Deer, anglers share a common goal in searching for a meal

with Jim Furley

In winter, fishermen and whitetail deer are both actively looking for their next meal. Anglers will be heading to the ice, while whitetail deer may end up in your front yard if other food sources are unavailable.

According to the University of Illinois Extension, “A hungry deer in the winter will eat about any vegetation and puts away four pounds or more of twiggy branches a day. Damage to trees and shrubs can be extensive, affecting plant shape and exposing bare wood to disease and insects.”

If you want to save your expensive landscaping from winter deer decimation, there are a number of options you can try. Some people hang bars of soap from trees and shrubs. Sprinkling human or pet hair is another trick that some folks say will work. And of course there are sprays, commercial and home-made liquid deer repellents. A farm dog is the best choice for scaring deer out of your yard, said an elderly southwest Wisconsin farmer.

Other than the canine option, we’ve tried all the above solutions; most with limited success. We finally resorted to building deer fences around our apple trees.

Although a deer repellent salesman may argue this point, the best resolution to protecting your shrubbery may be as simple as don’t plant trees and shrubs that attract deer.

From experience we have learned that deer love to nibble on our Autumn Blaze Maple (cross between a Red and Silver Maple tree) but they leave our other maple tree alone. Last spring, deer knocked down fences surrounding our Honey Crisp apple trees to eat stems and buds. Deer knocked down the same fences in early summer to devour the green leaves of the Honey Crisp. However, deer left the limbs and leaves of our McIntosh apple tree untouched, even though it’s just a few feet away.

“Deer absolutely love White Cedar,” said Chris Kaplan, of Tallgrass Restoration, a prairie restoration company near Milton, WI. Kaplan said deer will chew everything they can reach on White Cedar. “It’s one of their favorite treats,” he said. White Cedar, also known as “Arborvitae,” is an evergreen that many homeowners plant as a hedge.

The Michigan DNR reports that deer really like to dine on pine trees, and prefer White Pine over other pines. They said deer prefer Red Maple over Sugar Maple. Other favorites include Yellow Birch, Dogwoods and Sumac, they noted.

Deer will eat almost any tree if they are in starvation mode. Though not desired, hungry deer will eat Spruce, Beech, Red (Norway) Pine, Balsam fir and Tag alder as a last resort.

Just like deer, ice fishing anglers from Chicago to La Crosse have been out in droves recently looking for their favorite meal.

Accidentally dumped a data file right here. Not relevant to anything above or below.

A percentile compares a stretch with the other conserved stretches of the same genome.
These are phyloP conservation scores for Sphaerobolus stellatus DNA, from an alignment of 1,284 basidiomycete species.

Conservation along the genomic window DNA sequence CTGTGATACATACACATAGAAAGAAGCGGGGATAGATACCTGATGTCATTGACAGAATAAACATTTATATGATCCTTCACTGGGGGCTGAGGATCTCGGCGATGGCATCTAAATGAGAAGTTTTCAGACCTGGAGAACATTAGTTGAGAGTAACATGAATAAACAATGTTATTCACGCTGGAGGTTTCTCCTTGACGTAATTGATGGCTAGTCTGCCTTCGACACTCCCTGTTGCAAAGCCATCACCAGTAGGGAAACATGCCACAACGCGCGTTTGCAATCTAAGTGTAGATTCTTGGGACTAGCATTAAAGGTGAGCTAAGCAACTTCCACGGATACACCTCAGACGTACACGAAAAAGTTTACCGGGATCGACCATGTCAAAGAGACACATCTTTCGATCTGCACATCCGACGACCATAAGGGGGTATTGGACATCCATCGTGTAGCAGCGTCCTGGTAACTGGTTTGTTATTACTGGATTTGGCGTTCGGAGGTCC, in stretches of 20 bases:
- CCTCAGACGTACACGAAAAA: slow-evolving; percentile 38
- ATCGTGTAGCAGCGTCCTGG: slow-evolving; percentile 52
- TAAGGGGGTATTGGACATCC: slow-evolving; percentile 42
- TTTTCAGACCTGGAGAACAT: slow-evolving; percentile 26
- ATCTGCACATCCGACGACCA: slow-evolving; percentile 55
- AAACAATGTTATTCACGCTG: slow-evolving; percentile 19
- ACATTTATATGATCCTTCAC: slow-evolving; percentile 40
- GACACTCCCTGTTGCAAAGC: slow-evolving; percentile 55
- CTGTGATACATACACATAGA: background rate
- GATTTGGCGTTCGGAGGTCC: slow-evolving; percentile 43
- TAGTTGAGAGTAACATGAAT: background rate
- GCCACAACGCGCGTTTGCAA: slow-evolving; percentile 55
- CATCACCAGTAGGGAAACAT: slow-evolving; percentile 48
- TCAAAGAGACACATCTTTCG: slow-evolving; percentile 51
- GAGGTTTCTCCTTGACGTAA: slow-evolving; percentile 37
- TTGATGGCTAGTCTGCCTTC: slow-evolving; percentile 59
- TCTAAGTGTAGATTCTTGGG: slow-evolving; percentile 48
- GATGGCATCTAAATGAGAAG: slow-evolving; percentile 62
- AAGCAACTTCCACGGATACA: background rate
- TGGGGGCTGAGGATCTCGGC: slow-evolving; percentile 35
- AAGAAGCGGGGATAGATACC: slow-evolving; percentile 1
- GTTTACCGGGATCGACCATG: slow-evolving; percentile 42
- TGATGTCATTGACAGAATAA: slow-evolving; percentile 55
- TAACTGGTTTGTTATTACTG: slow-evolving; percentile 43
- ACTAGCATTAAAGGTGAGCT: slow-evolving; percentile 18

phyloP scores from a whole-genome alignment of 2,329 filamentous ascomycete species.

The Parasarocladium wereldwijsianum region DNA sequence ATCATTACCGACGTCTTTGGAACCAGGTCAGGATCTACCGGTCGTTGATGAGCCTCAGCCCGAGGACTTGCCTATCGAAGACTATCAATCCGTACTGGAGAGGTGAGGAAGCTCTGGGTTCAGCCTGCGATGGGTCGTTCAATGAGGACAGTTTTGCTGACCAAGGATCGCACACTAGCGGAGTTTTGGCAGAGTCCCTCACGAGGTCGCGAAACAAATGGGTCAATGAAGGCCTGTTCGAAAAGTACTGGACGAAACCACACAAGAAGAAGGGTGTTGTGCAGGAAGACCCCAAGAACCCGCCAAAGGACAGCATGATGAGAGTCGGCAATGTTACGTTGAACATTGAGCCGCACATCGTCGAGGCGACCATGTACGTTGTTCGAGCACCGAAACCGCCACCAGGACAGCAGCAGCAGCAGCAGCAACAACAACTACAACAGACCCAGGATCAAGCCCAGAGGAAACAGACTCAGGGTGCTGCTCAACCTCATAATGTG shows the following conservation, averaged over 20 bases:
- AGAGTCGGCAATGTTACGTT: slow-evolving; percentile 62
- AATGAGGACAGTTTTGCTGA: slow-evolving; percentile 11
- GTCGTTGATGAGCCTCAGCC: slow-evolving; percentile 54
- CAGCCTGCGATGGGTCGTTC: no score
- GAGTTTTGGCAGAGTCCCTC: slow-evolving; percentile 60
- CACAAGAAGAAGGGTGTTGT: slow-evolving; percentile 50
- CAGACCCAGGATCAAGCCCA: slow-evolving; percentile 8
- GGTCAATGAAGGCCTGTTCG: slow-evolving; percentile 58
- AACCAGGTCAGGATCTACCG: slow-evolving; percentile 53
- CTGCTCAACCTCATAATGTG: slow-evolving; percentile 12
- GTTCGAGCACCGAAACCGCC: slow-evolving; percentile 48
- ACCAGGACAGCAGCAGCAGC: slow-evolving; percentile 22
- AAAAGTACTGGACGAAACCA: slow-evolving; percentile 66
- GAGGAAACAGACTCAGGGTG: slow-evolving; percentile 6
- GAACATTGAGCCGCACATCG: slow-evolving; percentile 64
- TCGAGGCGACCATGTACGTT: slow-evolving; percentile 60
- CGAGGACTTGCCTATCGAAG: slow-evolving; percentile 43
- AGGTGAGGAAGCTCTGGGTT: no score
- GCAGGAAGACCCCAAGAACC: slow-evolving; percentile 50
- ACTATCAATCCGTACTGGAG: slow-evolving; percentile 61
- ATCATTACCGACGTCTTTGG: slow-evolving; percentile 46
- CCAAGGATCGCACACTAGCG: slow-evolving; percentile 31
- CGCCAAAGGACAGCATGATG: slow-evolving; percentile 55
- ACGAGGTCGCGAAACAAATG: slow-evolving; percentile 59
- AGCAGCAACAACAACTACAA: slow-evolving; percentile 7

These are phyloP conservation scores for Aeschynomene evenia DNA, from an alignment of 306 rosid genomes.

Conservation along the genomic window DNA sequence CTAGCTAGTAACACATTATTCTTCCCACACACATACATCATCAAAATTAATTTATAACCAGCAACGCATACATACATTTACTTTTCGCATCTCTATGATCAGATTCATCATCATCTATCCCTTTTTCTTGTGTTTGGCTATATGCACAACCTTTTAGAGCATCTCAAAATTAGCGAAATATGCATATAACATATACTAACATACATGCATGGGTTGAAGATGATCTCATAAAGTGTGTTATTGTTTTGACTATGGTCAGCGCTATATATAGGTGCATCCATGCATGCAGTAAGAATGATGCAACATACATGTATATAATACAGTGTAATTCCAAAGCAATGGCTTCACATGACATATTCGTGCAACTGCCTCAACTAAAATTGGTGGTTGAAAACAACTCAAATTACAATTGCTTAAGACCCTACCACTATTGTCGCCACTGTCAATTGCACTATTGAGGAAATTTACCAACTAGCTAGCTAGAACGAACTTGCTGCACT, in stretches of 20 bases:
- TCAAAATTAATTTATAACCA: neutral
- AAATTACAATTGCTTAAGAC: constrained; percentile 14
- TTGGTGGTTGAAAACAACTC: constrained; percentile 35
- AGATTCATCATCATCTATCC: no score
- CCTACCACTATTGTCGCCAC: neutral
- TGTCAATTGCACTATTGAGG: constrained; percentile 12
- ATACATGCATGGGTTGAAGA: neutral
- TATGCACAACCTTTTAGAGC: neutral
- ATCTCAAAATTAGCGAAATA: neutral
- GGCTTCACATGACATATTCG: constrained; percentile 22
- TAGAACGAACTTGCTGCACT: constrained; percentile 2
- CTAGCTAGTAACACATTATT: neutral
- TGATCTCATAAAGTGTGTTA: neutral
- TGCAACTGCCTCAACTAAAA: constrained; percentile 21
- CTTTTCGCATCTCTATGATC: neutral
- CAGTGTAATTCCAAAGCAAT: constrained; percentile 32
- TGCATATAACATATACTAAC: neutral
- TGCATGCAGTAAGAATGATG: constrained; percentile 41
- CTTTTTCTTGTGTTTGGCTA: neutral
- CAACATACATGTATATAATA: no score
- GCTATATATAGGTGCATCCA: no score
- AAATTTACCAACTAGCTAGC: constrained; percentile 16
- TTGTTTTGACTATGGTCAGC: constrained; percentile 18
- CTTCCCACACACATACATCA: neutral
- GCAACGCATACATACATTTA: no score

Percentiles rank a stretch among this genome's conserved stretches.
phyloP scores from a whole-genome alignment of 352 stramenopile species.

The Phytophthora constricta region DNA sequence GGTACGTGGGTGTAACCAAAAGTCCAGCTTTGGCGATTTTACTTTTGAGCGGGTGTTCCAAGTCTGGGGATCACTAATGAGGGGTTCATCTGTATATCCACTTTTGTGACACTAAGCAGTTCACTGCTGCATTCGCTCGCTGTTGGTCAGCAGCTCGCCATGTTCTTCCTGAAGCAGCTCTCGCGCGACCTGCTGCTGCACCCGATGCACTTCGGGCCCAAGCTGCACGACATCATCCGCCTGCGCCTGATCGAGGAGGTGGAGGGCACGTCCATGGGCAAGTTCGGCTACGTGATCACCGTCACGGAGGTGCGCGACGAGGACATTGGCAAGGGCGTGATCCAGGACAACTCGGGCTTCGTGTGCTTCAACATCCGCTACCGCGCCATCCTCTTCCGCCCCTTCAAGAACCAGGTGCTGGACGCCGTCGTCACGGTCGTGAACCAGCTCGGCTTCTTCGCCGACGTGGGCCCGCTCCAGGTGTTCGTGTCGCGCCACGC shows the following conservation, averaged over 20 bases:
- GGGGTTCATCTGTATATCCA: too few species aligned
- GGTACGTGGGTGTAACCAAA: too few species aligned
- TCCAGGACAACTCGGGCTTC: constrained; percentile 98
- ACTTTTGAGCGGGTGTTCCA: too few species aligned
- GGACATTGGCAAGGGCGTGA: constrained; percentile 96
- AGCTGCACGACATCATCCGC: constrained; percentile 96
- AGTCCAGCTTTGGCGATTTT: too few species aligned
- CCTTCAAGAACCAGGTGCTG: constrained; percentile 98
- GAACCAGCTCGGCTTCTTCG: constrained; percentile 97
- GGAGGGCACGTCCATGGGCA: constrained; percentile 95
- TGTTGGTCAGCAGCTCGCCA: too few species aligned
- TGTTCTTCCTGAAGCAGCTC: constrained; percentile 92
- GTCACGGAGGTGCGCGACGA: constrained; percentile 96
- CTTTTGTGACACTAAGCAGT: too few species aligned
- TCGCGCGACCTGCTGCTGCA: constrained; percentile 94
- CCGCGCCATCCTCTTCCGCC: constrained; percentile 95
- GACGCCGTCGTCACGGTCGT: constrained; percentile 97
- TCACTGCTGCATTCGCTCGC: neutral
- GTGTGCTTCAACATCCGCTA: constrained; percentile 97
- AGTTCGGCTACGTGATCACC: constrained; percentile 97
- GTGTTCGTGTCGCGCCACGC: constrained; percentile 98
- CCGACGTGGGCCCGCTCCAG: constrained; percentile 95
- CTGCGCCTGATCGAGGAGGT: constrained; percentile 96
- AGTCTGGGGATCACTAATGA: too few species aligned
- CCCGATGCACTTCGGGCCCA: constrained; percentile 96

After the recent cold snap, I jumped in the truck and logged 340 round-trip miles driving across southern Wisconsin to check on ice fishing success.

As I drove along highway 60 between Gotham and Bridgeport, a group of anglers were spotted catching bluegills and crappies in the shallow backwaters of the Wisconsin River. The ice was questionable in places, but the locals who knew how to navigate through the dangers were putting fish in the bucket.

My next destination was the Mississippi River, Pools 9 & 10. I traveled from Prairie du Chien to Stoddard, checking on several Mississippi River backwater spots along the way. There are thousands of acres of slack water on the Mississippi to fish; these spots are away from the hazardous currents of the big river and are popular places to wet a line, especially in the winter.

There were anglers everywhere. It seems there is a pent-up desire to get out ice fishing this year. Better late than never is what some people said. Some of the popular fishing towns on these pools are Prairie du Chien, Lynxville, De Soto, Genoa and Stoddard.

Out on the ice near Genoa, I bumped into Wes Hardman of De Soto. Hardman had caught several bluegills up to 8 ½ inches. Hardman said he saw lots of fish on his underwater camera, but many would not take the bait. While there I talked to a gentleman from Indiana who just arrived. “I drove over 300 miles to get here,” the eager fisherman said.

I pushed on to Stoddard. While on the ice outside of town I talked with Jim Webster of Mauston. Webster said he was catching about one quality fish per hour. He’d caught bluegills up to 9 ½ inches that day. Others were talking about a 14.5 inch, 2.42 pound perch caught recently. Some of the other fishing reports I heard from Stoddard were the type of reports we all hear too often: “You should have been here yesterday.”

As I headed southeast I drove through Madison, but rather than trek out on one of the several frozen lakes in the area, I called (608) 244- 3474 for the D&S Bait & Tackle up-to-date fishing report. This detailed phone recording will give you the fishing scoop on lakes Monona, Waubesa, Mendota and other waters on the Madison chain.

When I returned home to Fort Atkinson and near the waters of Lake Koshkonong, I was greeted with a report that an ice fishing group had 25 “flags” and iced a dozen walleyes on the big lake. However, no walleyes were kept as none of the fish met the minimum size limit of 15-inches for that body of water.

My phone rang as I was in the office finishing up this story. A friend of mine asked me if I wanted to go ice fishing this week. I said “certainly” and he then asked, “What day?” I thought about that for a moment and responded: “Let’s go yesterday.”

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